Many mango farmers in different districts in the State have suffered a double blow due to pest attacks, unseasonal rains and hailstorm this season.
Summer is here already and mango lovers may have to shell out extra for relishing the fruit this season as farmers appear to be not excited about the yield.
Many farmers in Wanaparthy, Kolhapur, Nagar Kurnool, Sangareddy, Vikarabad, Jagitial and other areas are worried that the yield might come down by at least 20 to 30 per cent. Moreover, last year mango was cultivated in 3.07 lakh acres and this year it is cultivated in 2.89 lakh acres.
The season started off on a positive note. The day temperatures increased steadily since January and going by the flowering, there were high expectations over the yield.
However, due to pest attacks (black thrips), the flower to fruit conversion was hit badly, said Shiva Shankar, a mango farmer from Kolhapur, which is popular for Beneshan variety.
Complaining about similar pest attack, Praveen Reddy, a farmer from Wanaparthy said the yield in his farm could come down from 20 tonnes to 15 tonnes this season.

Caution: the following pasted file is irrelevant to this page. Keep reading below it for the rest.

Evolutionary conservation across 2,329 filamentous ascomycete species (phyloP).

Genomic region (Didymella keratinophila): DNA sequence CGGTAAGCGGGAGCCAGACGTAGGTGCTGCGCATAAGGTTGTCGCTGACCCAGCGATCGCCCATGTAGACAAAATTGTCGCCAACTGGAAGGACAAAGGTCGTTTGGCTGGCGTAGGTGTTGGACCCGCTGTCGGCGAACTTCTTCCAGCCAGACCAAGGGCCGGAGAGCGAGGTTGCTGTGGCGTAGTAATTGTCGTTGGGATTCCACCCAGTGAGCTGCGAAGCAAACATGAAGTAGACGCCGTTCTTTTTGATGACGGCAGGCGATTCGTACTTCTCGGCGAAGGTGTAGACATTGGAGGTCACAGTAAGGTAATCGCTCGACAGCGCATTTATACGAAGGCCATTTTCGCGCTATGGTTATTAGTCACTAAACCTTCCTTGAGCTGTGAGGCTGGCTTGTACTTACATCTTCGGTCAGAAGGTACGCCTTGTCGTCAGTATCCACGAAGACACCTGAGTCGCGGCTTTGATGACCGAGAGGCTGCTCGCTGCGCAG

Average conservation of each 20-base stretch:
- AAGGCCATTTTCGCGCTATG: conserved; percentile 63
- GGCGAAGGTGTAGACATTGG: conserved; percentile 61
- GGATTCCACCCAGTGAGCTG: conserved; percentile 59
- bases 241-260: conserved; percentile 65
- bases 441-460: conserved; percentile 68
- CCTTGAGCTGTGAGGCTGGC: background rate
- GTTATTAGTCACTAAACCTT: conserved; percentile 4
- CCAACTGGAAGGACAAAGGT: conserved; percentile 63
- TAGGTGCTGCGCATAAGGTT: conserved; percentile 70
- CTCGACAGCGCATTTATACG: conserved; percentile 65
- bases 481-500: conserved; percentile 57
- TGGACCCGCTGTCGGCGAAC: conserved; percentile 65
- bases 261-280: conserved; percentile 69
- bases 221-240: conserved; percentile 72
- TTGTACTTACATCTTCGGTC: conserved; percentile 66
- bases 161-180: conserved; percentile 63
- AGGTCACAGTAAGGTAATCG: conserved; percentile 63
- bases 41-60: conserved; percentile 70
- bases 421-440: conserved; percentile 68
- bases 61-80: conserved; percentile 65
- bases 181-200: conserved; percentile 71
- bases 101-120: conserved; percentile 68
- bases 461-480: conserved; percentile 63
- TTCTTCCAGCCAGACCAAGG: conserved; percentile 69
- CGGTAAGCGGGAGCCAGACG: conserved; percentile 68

In other areas, farmers though were not troubled largely due to pest attacks but have suffered considerable losses because of rains and hailstorm last week. In places like Sangareddy, Vikarabad, Medak and parts of erstwhile Warangal, mango farms were badly affected.
Horticulture department officials also said farmers reported large scale flowering since January across the State. Considering the farmers reports, 14 lakh metric tonnes production was estimated this year, compared to last year’s production of 10.23 lakh metric tonnes production.
However, due to the severe rains and hailstorm last week, farmers have reported huge losses. Teams have been sent to different districts to assess the crop loss and submit a detailed report, said a senior official from Horticulture department.
Interestingly, of the 10 to 12 lakh metric tonnes of mango production in the State, only 19,000 to 20,000 tonnes is consumed in domestic markets and the rest is exported to abroad.
Beneshan and Himayath varieties from Telangana were very popular in northern States. These apart, they were exported to Gulf countries, China, Australia and other countries as well, the official said.